Back to index

The copyright situation for this article is unclear. It does not belong to the author of this site. Please see the copyright notice. If you have information about the copyright contact me!

Why Run a Mud?

by By Peter Wood

I've played over a hundred muds in the past six months, even since a friend of mine introduced me to Threshold. Since that first day I've played muds, I've set up a mud for my college and very recently started to write a new mud server. I've sometimes been asked why people run muds and what they get out of them.

An easy way to "vary" your mileage.

I'll deal the "Why run a mud?" first. It's a rather broad question that many people want to know the answer to, so I got in contact with a few mud administrators that I knew. After picking their heads apart for their real reasons, I found that they fall into a few categories:


I just want to make it clear that this may not be the whole story, nor am I saying that these are correct. Remember, your mileage may vary.

I've found quite a few administrators ran muds for the challenge; they have so many problems to overcome in starting and maintaining a mud. Some people see it as a string of challenges to defeat. What do I base my mud on? What code base should I use? Where do I host it? How do I set it up? How do I choose staff? etc. You can see that they are all things that some people like to overcome and beat.

Some administrators run muds so that they can learn about different things, some (like me) run them so that it helps them learn a programming language, another administrator I talked to said that he ran the mud so that he could study reactions and how people dealt with different situations.

Myself and one other administrator I found ran his mud as a job, a method of employment. I have set up a mud for my college network by request of the systems administrator. It's a closed mud to members of the college only. We were both paid to set up and maintain a mud, but just because we were paid doesn't mean that we didn't care about the mud. On the contrary, we both put more effort into it.

The last one on my list is power. I've only seen this happen occasionally (maybe I have been lucky, I don't know). One administrator that I've seen did so because he could make people feel threatened by his presence and his position. This administrator was an old friend of mine, and I knew he somehow "got off" on his power. He was a control freak and everything had to go through him, in fact I don't think there was ever a time he wasn't using SNOOP.

I'm glad to say I think that most of the people who run muds are based on one or two, three can sometimes be a good thing but only if the person enjoys their job.

So what does an administrator get from running a mud? Well other administrators would agree with me when I say a lot of heartache. I'd like to quote something I once read: "[E]very time someone says something good to me about DALnet it puts a smile on my face for an hour, but every time someone insults me or the network it puts me in a bad mood for the rest of the day"- Sven Neilson (Founder of the DALnet IRC Network). Sad as it is I think this is true for many administrators, we run the muds for enjoyment at the end of it. Every time a college user thanks me for what I've done, I have to say I smile.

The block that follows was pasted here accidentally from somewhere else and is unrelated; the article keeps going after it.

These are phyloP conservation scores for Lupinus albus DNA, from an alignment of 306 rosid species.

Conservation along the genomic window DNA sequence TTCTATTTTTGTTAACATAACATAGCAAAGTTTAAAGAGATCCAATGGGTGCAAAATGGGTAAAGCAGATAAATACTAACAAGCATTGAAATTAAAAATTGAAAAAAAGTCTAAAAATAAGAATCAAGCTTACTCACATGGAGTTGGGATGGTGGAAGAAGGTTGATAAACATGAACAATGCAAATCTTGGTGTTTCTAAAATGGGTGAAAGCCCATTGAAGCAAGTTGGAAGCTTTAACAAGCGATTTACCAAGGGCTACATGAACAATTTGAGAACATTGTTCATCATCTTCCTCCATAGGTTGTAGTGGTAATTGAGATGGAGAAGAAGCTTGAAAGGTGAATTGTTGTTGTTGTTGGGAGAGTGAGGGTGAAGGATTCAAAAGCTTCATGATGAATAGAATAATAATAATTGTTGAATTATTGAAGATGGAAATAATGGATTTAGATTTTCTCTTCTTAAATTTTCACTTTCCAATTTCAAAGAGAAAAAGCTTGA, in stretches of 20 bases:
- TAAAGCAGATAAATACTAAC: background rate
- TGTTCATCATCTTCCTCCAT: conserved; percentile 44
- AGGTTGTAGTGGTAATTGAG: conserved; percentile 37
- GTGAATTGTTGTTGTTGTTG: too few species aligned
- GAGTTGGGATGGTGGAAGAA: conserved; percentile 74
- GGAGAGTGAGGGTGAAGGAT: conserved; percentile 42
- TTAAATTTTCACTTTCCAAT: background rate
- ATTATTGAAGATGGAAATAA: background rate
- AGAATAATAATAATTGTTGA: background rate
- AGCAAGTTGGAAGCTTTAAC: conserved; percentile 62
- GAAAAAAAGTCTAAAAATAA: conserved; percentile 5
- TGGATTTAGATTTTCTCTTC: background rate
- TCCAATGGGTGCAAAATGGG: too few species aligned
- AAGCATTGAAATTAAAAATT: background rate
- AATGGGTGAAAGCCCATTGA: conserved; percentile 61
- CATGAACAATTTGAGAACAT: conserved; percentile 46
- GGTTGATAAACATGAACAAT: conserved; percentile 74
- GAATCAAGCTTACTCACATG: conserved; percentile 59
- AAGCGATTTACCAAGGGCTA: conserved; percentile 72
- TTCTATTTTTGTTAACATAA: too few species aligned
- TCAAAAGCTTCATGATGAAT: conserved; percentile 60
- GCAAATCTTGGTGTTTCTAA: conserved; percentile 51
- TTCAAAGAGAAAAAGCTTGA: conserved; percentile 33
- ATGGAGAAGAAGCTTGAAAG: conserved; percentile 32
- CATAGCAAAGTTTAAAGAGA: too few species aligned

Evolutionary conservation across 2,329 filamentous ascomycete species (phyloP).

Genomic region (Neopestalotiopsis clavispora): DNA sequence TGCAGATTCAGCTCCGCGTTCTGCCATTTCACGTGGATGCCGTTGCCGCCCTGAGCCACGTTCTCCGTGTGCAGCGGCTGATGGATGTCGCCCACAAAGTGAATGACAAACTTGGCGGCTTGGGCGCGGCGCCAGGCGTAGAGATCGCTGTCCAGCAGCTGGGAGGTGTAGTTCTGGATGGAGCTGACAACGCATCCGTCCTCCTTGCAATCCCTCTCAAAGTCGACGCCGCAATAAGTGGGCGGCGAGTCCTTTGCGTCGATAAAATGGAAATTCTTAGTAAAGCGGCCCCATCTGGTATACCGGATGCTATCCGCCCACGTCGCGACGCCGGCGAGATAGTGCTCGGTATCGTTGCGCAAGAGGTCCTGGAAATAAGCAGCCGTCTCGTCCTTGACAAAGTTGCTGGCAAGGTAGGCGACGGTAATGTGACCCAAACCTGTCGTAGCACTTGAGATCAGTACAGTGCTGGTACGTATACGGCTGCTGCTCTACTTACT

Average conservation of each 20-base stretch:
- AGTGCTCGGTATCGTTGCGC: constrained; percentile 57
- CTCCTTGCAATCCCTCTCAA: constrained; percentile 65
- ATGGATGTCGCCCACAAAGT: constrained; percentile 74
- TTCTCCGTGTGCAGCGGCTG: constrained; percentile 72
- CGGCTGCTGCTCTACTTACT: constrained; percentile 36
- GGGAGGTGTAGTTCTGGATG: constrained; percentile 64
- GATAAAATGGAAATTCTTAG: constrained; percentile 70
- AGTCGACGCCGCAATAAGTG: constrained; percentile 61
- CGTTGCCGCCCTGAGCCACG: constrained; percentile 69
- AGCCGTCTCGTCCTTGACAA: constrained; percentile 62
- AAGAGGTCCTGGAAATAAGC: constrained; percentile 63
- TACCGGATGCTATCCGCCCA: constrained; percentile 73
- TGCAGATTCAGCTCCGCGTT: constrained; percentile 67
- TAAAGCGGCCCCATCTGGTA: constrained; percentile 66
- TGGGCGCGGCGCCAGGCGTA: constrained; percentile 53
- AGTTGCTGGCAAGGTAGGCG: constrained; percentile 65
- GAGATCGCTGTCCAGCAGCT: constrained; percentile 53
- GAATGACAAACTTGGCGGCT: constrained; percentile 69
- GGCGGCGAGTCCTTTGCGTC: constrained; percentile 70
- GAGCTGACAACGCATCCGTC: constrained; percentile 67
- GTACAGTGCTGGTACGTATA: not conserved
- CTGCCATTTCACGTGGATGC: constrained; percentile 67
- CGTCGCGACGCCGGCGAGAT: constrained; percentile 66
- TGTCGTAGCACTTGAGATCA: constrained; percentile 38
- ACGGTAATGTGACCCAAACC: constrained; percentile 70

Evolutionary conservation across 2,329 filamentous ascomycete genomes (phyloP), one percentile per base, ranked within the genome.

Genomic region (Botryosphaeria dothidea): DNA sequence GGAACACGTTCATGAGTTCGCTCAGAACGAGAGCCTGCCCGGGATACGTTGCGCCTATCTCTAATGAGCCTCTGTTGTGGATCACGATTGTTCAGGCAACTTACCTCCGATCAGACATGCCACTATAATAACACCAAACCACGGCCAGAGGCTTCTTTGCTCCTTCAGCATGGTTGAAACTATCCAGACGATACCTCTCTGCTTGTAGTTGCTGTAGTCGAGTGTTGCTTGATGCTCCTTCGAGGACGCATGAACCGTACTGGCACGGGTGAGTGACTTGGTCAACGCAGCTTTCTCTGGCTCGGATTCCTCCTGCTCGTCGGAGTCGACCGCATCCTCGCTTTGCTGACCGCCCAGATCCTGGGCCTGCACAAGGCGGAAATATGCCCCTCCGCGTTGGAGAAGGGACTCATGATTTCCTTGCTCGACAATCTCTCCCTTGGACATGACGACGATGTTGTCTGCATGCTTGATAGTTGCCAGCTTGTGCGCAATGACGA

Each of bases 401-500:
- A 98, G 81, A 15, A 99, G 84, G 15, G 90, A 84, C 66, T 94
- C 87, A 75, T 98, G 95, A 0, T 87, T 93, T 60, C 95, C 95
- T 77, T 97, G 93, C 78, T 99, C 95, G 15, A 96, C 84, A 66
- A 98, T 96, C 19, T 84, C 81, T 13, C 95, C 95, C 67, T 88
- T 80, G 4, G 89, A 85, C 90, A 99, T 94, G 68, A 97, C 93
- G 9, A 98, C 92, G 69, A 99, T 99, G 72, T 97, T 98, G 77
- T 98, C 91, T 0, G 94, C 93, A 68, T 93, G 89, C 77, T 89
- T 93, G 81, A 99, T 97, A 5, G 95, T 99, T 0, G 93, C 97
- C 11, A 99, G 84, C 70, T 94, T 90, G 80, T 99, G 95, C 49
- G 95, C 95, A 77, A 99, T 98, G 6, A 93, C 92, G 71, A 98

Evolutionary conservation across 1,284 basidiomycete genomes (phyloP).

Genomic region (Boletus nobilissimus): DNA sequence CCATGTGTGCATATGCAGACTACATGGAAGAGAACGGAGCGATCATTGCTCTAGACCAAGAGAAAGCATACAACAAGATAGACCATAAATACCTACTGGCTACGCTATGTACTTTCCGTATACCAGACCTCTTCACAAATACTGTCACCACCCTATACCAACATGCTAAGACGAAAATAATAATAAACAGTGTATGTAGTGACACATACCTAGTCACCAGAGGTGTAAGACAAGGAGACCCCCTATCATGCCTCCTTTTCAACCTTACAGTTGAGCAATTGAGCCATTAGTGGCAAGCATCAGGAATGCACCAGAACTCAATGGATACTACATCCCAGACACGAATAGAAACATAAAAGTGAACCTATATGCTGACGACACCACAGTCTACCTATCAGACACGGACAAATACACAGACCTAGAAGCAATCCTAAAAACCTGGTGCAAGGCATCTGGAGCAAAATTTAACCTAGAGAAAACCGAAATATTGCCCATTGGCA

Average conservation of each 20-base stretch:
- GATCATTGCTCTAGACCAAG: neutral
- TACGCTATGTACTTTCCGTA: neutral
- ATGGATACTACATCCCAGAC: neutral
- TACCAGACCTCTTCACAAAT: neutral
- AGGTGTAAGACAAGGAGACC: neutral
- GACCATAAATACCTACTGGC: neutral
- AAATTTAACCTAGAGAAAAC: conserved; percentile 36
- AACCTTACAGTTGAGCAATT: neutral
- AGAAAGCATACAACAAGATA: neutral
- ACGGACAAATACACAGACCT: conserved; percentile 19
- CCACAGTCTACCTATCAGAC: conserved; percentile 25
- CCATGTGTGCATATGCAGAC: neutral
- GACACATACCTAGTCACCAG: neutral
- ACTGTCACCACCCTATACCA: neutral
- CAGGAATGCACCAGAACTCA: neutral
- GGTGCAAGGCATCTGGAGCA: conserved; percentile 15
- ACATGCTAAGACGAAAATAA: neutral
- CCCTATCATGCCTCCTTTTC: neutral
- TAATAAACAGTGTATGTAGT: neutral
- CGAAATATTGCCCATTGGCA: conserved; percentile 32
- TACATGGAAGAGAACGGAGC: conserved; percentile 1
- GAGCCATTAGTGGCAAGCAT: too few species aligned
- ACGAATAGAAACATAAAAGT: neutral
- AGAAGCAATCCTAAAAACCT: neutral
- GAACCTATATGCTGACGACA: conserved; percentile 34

Running a mud also increases people skills (unless you're a coder on a team and don't venture into your creation much), administrators are forced to interact with other people and most of us with our users. Administrators like me who are using it for learning may very well increase their knowledge about a programming language; I hate to admit this, but I only learned about "sprintf" a month ago.

With "administrator power", I think we all have to admit from time to time we get happy from having the power we have, but most of us take it well and don't go mad. I don't think there is anything wrong with that really.

Sadly after saying this all, sometimes our muds get us down and put us in a bad mood. Say we've just implemented a new spell or feature and it doesn't work, we play with it and it still doesn't work. Then it becomes a chore to get it to work and probably puts us down. God knows that on my server I'm writing, I've sat for days looking at code trying to fix something.

At the end of the day, running a mud can be fun, depressing, tiresome, joyful and entertaining. A mud has a lot of good experiences and just needs to be looked at in the correct manner. I think it is safe to wrap it up and say "We are all there to have fun."

Peter Wood is a college student in the United Kingdom. Peter is currently writing a new server called WoodMUE and working on a mud called Arien.